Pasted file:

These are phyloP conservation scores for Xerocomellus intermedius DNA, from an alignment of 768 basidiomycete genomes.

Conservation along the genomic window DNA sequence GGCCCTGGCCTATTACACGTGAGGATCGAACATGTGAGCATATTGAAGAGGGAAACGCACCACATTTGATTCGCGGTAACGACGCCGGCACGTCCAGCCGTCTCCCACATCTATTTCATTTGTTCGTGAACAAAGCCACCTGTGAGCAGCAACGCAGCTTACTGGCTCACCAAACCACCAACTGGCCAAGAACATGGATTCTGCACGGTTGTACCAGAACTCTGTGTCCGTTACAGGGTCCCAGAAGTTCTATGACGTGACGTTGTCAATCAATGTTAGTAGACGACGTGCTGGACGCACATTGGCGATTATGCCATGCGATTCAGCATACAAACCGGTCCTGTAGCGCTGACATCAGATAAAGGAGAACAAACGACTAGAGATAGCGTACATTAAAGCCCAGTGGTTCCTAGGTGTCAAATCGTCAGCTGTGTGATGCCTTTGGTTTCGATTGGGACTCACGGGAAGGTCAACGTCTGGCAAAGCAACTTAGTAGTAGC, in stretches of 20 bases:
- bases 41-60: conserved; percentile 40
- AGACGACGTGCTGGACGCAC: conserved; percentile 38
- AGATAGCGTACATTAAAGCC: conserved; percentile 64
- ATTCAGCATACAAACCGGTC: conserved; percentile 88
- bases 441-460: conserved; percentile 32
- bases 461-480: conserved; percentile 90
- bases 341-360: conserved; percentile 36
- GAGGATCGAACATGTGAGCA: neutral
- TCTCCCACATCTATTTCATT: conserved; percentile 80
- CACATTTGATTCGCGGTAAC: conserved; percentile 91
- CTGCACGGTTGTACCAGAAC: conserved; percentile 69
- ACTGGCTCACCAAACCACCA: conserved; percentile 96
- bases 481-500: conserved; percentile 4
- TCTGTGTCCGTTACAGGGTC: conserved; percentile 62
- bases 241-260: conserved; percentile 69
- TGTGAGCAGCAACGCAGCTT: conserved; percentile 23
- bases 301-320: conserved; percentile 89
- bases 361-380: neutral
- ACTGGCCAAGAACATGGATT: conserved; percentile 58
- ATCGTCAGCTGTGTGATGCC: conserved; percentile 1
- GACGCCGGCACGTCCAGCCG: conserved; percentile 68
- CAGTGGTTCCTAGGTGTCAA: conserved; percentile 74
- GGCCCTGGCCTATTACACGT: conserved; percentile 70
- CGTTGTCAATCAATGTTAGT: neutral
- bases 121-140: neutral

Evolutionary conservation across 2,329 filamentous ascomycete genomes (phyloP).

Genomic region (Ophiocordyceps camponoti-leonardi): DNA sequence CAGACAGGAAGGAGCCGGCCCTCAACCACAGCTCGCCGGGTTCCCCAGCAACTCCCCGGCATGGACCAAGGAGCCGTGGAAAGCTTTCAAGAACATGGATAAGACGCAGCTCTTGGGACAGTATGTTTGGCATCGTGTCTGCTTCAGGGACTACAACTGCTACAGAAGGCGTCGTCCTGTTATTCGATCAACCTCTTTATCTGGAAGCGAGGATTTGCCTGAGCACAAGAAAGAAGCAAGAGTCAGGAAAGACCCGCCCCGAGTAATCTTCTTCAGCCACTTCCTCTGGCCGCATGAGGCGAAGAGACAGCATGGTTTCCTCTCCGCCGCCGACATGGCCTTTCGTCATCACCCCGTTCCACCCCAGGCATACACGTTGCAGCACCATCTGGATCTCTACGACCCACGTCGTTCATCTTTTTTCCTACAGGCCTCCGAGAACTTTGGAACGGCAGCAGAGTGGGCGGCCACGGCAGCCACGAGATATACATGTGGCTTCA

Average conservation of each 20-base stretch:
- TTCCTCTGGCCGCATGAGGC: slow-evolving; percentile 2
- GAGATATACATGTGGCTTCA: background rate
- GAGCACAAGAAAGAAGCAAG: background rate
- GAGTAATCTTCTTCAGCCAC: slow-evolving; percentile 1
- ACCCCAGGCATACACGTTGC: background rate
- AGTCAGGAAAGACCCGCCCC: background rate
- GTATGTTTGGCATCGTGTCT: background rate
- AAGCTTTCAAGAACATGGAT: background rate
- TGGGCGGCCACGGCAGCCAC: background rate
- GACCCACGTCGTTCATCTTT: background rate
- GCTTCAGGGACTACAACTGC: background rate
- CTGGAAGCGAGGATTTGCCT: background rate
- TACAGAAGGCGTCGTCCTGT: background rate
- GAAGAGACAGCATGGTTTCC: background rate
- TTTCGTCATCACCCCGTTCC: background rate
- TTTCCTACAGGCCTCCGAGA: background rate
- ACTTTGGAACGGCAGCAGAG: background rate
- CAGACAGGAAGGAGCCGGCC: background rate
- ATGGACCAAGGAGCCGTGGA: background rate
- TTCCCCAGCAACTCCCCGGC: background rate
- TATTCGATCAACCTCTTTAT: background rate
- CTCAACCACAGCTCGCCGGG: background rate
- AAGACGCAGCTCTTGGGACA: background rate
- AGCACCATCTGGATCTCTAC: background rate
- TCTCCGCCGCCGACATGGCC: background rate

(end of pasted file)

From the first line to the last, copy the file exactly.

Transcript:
These are phyloP conservation scores for Xerocomellus intermedius DNA, from an alignment of 768 basidiomycete genomes.

Conservation along the genomic window DNA sequence GGCCCTGGCCTATTACACGTGAGGATCGAACATGTGAGCATATTGAAGAGGGAAACGCACCACATTTGATTCGCGGTAACGACGCCGGCACGTCCAGCCGTCTCCCACATCTATTTCATTTGTTCGTGAACAAAGCCACCTGTGAGCAGCAACGCAGCTTACTGGCTCACCAAACCACCAACTGGCCAAGAACATGGATTCTGCACGGTTGTACCAGAACTCTGTGTCCGTTACAGGGTCCCAGAAGTTCTATGACGTGACGTTGTCAATCAATGTTAGTAGACGACGTGCTGGACGCACATTGGCGATTATGCCATGCGATTCAGCATACAAACCGGTCCTGTAGCGCTGACATCAGATAAAGGAGAACAAACGACTAGAGATAGCGTACATTAAAGCCCAGTGGTTCCTAGGTGTCAAATCGTCAGCTGTGTGATGCCTTTGGTTTCGATTGGGACTCACGGGAAGGTCAACGTCTGGCAAAGCAACTTAGTAGTAGC, in stretches of 20 bases:
- bases 41-60: conserved; percentile 40
- AGACGACGTGCTGGACGCAC: conserved; percentile 38
- AGATAGCGTACATTAAAGCC: conserved; percentile 64
- ATTCAGCATACAAACCGGTC: conserved; percentile 88
- bases 441-460: conserved; percentile 32
- bases 461-480: conserved; percentile 90
- bases 341-360: conserved; percentile 36
- GAGGATCGAACATGTGAGCA: neutral
- TCTCCCACATCTATTTCATT: conserved; percentile 80
- CACATTTGATTCGCGGTAAC: conserved; percentile 91
- CTGCACGGTTGTACCAGAAC: conserved; percentile 69
- ACTGGCTCACCAAACCACCA: conserved; percentile 96
- bases 481-500: conserved; percentile 4
- TCTGTGTCCGTTACAGGGTC: conserved; percentile 62
- bases 241-260: conserved; percentile 69
- TGTGAGCAGCAACGCAGCTT: conserved; percentile 23
- bases 301-320: conserved; percentile 89
- bases 361-380: neutral
- ACTGGCCAAGAACATGGATT: conserved; percentile 58
- ATCGTCAGCTGTGTGATGCC: conserved; percentile 1
- GACGCCGGCACGTCCAGCCG: conserved; percentile 68
- CAGTGGTTCCTAGGTGTCAA: conserved; percentile 74
- GGCCCTGGCCTATTACACGT: conserved; percentile 70
- CGTTGTCAATCAATGTTAGT: neutral
- bases 121-140: neutral

Evolutionary conservation across 2,329 filamentous ascomycete genomes (phyloP).

Genomic region (Ophiocordyceps camponoti-leonardi): DNA sequence CAGACAGGAAGGAGCCGGCCCTCAACCACAGCTCGCCGGGTTCCCCAGCAACTCCCCGGCATGGACCAAGGAGCCGTGGAAAGCTTTCAAGAACATGGATAAGACGCAGCTCTTGGGACAGTATGTTTGGCATCGTGTCTGCTTCAGGGACTACAACTGCTACAGAAGGCGTCGTCCTGTTATTCGATCAACCTCTTTATCTGGAAGCGAGGATTTGCCTGAGCACAAGAAAGAAGCAAGAGTCAGGAAAGACCCGCCCCGAGTAATCTTCTTCAGCCACTTCCTCTGGCCGCATGAGGCGAAGAGACAGCATGGTTTCCTCTCCGCCGCCGACATGGCCTTTCGTCATCACCCCGTTCCACCCCAGGCATACACGTTGCAGCACCATCTGGATCTCTACGACCCACGTCGTTCATCTTTTTTCCTACAGGCCTCCGAGAACTTTGGAACGGCAGCAGAGTGGGCGGCCACGGCAGCCACGAGATATACATGTGGCTTCA

Average conservation of each 20-base stretch:
- TTCCTCTGGCCGCATGAGGC: slow-evolving; percentile 2
- GAGATATACATGTGGCTTCA: background rate
- GAGCACAAGAAAGAAGCAAG: background rate
- GAGTAATCTTCTTCAGCCAC: slow-evolving; percentile 1
- ACCCCAGGCATACACGTTGC: background rate
- AGTCAGGAAAGACCCGCCCC: background rate
- GTATGTTTGGCATCGTGTCT: background rate
- AAGCTTTCAAGAACATGGAT: background rate
- TGGGCGGCCACGGCAGCCAC: background rate
- GACCCACGTCGTTCATCTTT: background rate
- GCTTCAGGGACTACAACTGC: background rate
- CTGGAAGCGAGGATTTGCCT: background rate
- TACAGAAGGCGTCGTCCTGT: background rate
- GAAGAGACAGCATGGTTTCC: background rate
- TTTCGTCATCACCCCGTTCC: background rate
- TTTCCTACAGGCCTCCGAGA: background rate
- ACTTTGGAACGGCAGCAGAG: background rate
- CAGACAGGAAGGAGCCGGCC: background rate
- ATGGACCAAGGAGCCGTGGA: background rate
- TTCCCCAGCAACTCCCCGGC: background rate
- TATTCGATCAACCTCTTTAT: background rate
- CTCAACCACAGCTCGCCGGG: background rate
- AAGACGCAGCTCTTGGGACA: background rate
- AGCACCATCTGGATCTCTAC: background rate
- TCTCCGCCGCCGACATGGCC: background rate